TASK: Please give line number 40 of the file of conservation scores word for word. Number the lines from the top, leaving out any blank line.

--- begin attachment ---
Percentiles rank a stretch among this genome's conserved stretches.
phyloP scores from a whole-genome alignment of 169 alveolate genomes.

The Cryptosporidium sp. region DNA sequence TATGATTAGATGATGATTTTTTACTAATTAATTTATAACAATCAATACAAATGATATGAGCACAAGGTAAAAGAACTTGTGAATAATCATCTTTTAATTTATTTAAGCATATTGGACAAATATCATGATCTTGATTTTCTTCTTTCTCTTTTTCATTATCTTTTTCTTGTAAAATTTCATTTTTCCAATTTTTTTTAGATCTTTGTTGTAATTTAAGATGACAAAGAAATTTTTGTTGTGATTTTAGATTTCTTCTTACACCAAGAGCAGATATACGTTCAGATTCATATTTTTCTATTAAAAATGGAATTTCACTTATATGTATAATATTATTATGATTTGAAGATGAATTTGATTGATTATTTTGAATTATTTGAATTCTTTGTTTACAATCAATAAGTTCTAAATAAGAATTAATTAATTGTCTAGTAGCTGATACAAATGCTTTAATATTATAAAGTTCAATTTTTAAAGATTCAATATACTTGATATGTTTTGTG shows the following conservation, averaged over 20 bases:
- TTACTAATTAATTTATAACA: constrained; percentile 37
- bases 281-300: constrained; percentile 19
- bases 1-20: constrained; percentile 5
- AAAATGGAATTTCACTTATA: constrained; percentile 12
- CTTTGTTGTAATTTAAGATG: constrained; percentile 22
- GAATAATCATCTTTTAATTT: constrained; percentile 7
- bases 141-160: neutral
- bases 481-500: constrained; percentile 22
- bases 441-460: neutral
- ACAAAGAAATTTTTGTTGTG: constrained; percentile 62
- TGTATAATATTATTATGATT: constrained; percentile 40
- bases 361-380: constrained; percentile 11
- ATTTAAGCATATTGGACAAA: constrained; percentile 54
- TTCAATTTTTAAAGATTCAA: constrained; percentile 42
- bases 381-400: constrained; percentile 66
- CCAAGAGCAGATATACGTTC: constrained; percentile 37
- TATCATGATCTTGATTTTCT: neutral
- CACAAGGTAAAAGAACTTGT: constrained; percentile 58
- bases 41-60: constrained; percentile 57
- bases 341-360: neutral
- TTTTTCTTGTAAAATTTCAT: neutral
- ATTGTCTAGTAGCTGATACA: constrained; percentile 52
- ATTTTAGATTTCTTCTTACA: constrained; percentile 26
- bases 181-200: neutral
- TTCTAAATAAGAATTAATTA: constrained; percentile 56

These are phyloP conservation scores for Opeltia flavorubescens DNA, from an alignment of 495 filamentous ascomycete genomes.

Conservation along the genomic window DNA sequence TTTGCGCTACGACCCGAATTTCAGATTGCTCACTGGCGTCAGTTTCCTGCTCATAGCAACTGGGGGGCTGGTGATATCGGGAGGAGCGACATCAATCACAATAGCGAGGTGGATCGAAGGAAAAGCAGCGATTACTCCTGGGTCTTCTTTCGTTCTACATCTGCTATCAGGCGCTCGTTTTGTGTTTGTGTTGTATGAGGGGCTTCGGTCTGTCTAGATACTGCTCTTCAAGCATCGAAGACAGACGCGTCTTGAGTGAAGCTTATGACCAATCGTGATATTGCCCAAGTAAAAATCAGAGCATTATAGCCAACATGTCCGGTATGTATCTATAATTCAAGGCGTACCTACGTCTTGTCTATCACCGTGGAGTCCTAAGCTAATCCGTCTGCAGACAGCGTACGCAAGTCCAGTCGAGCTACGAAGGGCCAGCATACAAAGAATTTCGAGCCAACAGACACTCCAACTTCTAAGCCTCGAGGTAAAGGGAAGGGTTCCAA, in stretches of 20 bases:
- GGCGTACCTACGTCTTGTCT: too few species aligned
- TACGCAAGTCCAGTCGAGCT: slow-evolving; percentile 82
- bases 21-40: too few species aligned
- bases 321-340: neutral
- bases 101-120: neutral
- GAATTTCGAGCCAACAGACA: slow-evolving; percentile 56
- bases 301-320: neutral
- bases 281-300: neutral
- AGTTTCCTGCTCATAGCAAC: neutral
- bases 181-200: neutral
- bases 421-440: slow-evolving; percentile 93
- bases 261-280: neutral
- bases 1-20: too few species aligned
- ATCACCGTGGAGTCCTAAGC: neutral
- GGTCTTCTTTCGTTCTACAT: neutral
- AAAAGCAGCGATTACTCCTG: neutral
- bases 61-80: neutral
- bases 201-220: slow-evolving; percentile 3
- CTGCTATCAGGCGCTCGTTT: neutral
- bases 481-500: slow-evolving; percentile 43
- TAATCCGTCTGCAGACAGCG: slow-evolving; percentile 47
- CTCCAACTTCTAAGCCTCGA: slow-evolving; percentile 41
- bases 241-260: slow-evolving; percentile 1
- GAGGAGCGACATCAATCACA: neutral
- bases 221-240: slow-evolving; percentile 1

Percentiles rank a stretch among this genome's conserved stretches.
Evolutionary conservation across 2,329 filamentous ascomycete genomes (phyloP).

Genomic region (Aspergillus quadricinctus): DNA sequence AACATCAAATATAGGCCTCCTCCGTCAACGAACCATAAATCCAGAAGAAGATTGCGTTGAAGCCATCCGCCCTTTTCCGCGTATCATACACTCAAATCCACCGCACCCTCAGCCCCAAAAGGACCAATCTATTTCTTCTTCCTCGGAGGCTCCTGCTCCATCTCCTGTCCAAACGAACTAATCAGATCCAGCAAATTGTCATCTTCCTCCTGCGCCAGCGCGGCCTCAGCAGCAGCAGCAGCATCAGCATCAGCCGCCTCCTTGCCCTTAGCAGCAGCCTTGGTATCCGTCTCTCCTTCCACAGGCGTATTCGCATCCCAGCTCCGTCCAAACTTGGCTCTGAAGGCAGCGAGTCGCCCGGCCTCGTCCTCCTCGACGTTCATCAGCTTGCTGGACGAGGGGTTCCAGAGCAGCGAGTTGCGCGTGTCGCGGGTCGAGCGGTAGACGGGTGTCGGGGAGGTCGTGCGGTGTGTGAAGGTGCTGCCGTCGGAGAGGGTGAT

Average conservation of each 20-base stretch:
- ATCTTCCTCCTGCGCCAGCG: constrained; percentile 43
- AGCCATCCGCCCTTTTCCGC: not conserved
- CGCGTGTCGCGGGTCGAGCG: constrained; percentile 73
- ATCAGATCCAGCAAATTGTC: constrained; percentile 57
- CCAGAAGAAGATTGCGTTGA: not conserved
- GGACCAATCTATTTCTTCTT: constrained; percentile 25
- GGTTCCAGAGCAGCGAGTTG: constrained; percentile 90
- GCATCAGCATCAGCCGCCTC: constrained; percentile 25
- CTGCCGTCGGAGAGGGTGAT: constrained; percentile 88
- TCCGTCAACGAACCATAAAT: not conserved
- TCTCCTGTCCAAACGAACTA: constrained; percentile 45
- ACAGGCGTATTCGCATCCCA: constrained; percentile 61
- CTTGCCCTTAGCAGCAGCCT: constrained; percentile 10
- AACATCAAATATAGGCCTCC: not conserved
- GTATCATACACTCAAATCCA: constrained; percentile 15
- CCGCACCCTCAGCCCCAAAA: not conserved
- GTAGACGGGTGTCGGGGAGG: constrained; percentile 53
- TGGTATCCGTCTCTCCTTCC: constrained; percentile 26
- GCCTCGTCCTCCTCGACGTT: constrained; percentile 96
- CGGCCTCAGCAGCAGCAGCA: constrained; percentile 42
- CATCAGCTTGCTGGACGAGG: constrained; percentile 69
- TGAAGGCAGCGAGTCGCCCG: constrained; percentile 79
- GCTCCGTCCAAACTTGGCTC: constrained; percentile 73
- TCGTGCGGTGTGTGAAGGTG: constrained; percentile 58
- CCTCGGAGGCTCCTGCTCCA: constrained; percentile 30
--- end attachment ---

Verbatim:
- bases 181-200: neutral